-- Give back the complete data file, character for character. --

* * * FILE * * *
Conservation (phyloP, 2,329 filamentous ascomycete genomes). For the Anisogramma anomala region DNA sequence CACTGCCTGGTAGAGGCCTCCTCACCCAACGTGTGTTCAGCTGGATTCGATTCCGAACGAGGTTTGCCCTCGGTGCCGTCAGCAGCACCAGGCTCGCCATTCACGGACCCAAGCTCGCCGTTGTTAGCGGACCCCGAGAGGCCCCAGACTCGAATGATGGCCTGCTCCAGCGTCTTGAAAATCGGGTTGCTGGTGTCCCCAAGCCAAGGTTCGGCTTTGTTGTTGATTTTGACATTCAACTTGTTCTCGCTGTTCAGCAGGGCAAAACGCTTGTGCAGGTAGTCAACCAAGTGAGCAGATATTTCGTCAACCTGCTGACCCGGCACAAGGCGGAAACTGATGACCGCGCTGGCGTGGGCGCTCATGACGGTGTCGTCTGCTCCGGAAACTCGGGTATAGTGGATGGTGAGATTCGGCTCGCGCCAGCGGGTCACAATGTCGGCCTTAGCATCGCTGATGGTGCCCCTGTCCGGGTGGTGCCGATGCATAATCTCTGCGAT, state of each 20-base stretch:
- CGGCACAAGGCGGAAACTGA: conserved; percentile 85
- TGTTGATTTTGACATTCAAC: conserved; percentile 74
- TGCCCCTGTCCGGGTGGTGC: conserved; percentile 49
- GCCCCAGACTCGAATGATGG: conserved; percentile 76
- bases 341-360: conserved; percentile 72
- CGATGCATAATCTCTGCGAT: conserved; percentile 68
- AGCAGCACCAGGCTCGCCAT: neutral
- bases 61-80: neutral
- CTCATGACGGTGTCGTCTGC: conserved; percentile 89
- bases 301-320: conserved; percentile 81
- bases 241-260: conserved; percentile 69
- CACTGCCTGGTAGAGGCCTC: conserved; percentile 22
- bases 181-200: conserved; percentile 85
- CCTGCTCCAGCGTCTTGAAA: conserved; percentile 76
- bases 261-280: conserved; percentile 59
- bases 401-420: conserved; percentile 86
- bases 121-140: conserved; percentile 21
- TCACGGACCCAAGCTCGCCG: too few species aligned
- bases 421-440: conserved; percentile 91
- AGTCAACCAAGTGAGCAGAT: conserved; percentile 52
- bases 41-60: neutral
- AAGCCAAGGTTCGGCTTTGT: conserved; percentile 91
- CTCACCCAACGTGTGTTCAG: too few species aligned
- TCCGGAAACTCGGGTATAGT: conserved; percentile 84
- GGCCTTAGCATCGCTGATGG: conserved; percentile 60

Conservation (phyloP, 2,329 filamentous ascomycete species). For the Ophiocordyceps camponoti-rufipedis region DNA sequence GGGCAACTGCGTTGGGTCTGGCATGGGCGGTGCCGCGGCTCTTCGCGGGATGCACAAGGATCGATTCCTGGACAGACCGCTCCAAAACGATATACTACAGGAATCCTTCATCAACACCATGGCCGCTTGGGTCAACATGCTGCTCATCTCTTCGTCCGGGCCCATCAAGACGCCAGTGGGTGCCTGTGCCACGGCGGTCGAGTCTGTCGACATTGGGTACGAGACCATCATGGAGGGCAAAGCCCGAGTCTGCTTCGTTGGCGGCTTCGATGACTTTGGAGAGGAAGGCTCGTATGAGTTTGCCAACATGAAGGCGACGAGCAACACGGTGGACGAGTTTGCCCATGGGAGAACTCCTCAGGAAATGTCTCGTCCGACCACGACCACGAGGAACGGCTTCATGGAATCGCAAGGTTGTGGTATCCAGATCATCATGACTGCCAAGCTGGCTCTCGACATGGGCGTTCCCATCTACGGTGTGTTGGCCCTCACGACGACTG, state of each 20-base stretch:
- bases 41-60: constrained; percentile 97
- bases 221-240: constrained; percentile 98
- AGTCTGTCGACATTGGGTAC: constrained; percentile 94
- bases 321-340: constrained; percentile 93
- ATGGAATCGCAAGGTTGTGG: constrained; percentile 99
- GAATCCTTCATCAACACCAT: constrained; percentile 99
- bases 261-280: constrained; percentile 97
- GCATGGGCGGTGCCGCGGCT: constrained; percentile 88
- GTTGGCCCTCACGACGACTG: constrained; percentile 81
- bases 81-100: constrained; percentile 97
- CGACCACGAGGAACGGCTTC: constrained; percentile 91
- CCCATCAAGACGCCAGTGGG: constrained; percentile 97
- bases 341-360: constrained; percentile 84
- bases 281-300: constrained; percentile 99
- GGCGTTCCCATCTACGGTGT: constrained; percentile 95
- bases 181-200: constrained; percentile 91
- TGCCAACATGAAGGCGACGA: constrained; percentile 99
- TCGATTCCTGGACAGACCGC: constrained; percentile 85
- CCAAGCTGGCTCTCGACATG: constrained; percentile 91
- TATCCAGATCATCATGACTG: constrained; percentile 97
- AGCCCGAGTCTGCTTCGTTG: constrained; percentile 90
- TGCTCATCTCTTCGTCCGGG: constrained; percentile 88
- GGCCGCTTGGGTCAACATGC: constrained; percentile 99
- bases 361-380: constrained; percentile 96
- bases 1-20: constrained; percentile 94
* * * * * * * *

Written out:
Conservation (phyloP, 2,329 filamentous ascomycete genomes). For the Anisogramma anomala region DNA sequence CACTGCCTGGTAGAGGCCTCCTCACCCAACGTGTGTTCAGCTGGATTCGATTCCGAACGAGGTTTGCCCTCGGTGCCGTCAGCAGCACCAGGCTCGCCATTCACGGACCCAAGCTCGCCGTTGTTAGCGGACCCCGAGAGGCCCCAGACTCGAATGATGGCCTGCTCCAGCGTCTTGAAAATCGGGTTGCTGGTGTCCCCAAGCCAAGGTTCGGCTTTGTTGTTGATTTTGACATTCAACTTGTTCTCGCTGTTCAGCAGGGCAAAACGCTTGTGCAGGTAGTCAACCAAGTGAGCAGATATTTCGTCAACCTGCTGACCCGGCACAAGGCGGAAACTGATGACCGCGCTGGCGTGGGCGCTCATGACGGTGTCGTCTGCTCCGGAAACTCGGGTATAGTGGATGGTGAGATTCGGCTCGCGCCAGCGGGTCACAATGTCGGCCTTAGCATCGCTGATGGTGCCCCTGTCCGGGTGGTGCCGATGCATAATCTCTGCGAT, state of each 20-base stretch:
- CGGCACAAGGCGGAAACTGA: conserved; percentile 85
- TGTTGATTTTGACATTCAAC: conserved; percentile 74
- TGCCCCTGTCCGGGTGGTGC: conserved; percentile 49
- GCCCCAGACTCGAATGATGG: conserved; percentile 76
- bases 341-360: conserved; percentile 72
- CGATGCATAATCTCTGCGAT: conserved; percentile 68
- AGCAGCACCAGGCTCGCCAT: neutral
- bases 61-80: neutral
- CTCATGACGGTGTCGTCTGC: conserved; percentile 89
- bases 301-320: conserved; percentile 81
- bases 241-260: conserved; percentile 69
- CACTGCCTGGTAGAGGCCTC: conserved; percentile 22
- bases 181-200: conserved; percentile 85
- CCTGCTCCAGCGTCTTGAAA: conserved; percentile 76
- bases 261-280: conserved; percentile 59
- bases 401-420: conserved; percentile 86
- bases 121-140: conserved; percentile 21
- TCACGGACCCAAGCTCGCCG: too few species aligned
- bases 421-440: conserved; percentile 91
- AGTCAACCAAGTGAGCAGAT: conserved; percentile 52
- bases 41-60: neutral
- AAGCCAAGGTTCGGCTTTGT: conserved; percentile 91
- CTCACCCAACGTGTGTTCAG: too few species aligned
- TCCGGAAACTCGGGTATAGT: conserved; percentile 84
- GGCCTTAGCATCGCTGATGG: conserved; percentile 60

Conservation (phyloP, 2,329 filamentous ascomycete species). For the Ophiocordyceps camponoti-rufipedis region DNA sequence GGGCAACTGCGTTGGGTCTGGCATGGGCGGTGCCGCGGCTCTTCGCGGGATGCACAAGGATCGATTCCTGGACAGACCGCTCCAAAACGATATACTACAGGAATCCTTCATCAACACCATGGCCGCTTGGGTCAACATGCTGCTCATCTCTTCGTCCGGGCCCATCAAGACGCCAGTGGGTGCCTGTGCCACGGCGGTCGAGTCTGTCGACATTGGGTACGAGACCATCATGGAGGGCAAAGCCCGAGTCTGCTTCGTTGGCGGCTTCGATGACTTTGGAGAGGAAGGCTCGTATGAGTTTGCCAACATGAAGGCGACGAGCAACACGGTGGACGAGTTTGCCCATGGGAGAACTCCTCAGGAAATGTCTCGTCCGACCACGACCACGAGGAACGGCTTCATGGAATCGCAAGGTTGTGGTATCCAGATCATCATGACTGCCAAGCTGGCTCTCGACATGGGCGTTCCCATCTACGGTGTGTTGGCCCTCACGACGACTG, state of each 20-base stretch:
- bases 41-60: constrained; percentile 97
- bases 221-240: constrained; percentile 98
- AGTCTGTCGACATTGGGTAC: constrained; percentile 94
- bases 321-340: constrained; percentile 93
- ATGGAATCGCAAGGTTGTGG: constrained; percentile 99
- GAATCCTTCATCAACACCAT: constrained; percentile 99
- bases 261-280: constrained; percentile 97
- GCATGGGCGGTGCCGCGGCT: constrained; percentile 88
- GTTGGCCCTCACGACGACTG: constrained; percentile 81
- bases 81-100: constrained; percentile 97
- CGACCACGAGGAACGGCTTC: constrained; percentile 91
- CCCATCAAGACGCCAGTGGG: constrained; percentile 97
- bases 341-360: constrained; percentile 84
- bases 281-300: constrained; percentile 99
- GGCGTTCCCATCTACGGTGT: constrained; percentile 95
- bases 181-200: constrained; percentile 91
- TGCCAACATGAAGGCGACGA: constrained; percentile 99
- TCGATTCCTGGACAGACCGC: constrained; percentile 85
- CCAAGCTGGCTCTCGACATG: constrained; percentile 91
- TATCCAGATCATCATGACTG: constrained; percentile 97
- AGCCCGAGTCTGCTTCGTTG: constrained; percentile 90
- TGCTCATCTCTTCGTCCGGG: constrained; percentile 88
- GGCCGCTTGGGTCAACATGC: constrained; percentile 99
- bases 361-380: constrained; percentile 96
- bases 1-20: constrained; percentile 94